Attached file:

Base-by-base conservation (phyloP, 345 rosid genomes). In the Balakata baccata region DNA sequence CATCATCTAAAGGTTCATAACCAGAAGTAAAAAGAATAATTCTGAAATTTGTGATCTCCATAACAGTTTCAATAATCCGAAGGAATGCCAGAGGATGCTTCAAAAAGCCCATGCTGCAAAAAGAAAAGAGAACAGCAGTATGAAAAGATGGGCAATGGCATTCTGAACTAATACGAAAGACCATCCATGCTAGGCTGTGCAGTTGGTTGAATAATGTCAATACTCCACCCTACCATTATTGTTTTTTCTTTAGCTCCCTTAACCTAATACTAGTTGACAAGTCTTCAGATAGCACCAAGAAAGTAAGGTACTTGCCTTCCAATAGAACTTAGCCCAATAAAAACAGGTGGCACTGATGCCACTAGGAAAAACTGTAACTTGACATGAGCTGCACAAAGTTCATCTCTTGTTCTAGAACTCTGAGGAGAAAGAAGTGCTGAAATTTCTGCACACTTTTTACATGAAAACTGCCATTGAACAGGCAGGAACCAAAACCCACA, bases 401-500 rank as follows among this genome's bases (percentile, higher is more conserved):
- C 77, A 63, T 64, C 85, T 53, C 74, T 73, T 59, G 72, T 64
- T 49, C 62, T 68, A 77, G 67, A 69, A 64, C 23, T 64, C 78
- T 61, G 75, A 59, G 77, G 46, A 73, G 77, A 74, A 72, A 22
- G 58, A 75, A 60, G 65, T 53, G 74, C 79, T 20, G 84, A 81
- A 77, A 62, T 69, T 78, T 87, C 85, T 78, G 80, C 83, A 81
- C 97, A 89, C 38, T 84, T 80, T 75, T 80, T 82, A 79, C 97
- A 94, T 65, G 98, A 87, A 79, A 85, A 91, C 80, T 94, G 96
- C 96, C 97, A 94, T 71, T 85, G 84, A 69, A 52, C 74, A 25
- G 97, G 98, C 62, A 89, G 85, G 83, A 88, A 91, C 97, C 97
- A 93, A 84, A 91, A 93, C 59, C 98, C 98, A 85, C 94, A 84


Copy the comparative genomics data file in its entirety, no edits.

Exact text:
Base-by-base conservation (phyloP, 345 rosid genomes). In the Balakata baccata region DNA sequence CATCATCTAAAGGTTCATAACCAGAAGTAAAAAGAATAATTCTGAAATTTGTGATCTCCATAACAGTTTCAATAATCCGAAGGAATGCCAGAGGATGCTTCAAAAAGCCCATGCTGCAAAAAGAAAAGAGAACAGCAGTATGAAAAGATGGGCAATGGCATTCTGAACTAATACGAAAGACCATCCATGCTAGGCTGTGCAGTTGGTTGAATAATGTCAATACTCCACCCTACCATTATTGTTTTTTCTTTAGCTCCCTTAACCTAATACTAGTTGACAAGTCTTCAGATAGCACCAAGAAAGTAAGGTACTTGCCTTCCAATAGAACTTAGCCCAATAAAAACAGGTGGCACTGATGCCACTAGGAAAAACTGTAACTTGACATGAGCTGCACAAAGTTCATCTCTTGTTCTAGAACTCTGAGGAGAAAGAAGTGCTGAAATTTCTGCACACTTTTTACATGAAAACTGCCATTGAACAGGCAGGAACCAAAACCCACA, bases 401-500 rank as follows among this genome's bases (percentile, higher is more conserved):
- C 77, A 63, T 64, C 85, T 53, C 74, T 73, T 59, G 72, T 64
- T 49, C 62, T 68, A 77, G 67, A 69, A 64, C 23, T 64, C 78
- T 61, G 75, A 59, G 77, G 46, A 73, G 77, A 74, A 72, A 22
- G 58, A 75, A 60, G 65, T 53, G 74, C 79, T 20, G 84, A 81
- A 77, A 62, T 69, T 78, T 87, C 85, T 78, G 80, C 83, A 81
- C 97, A 89, C 38, T 84, T 80, T 75, T 80, T 82, A 79, C 97
- A 94, T 65, G 98, A 87, A 79, A 85, A 91, C 80, T 94, G 96
- C 96, C 97, A 94, T 71, T 85, G 84, A 69, A 52, C 74, A 25
- G 97, G 98, C 62, A 89, G 85, G 83, A 88, A 91, C 97, C 97
- A 93, A 84, A 91, A 93, C 59, C 98, C 98, A 85, C 94, A 84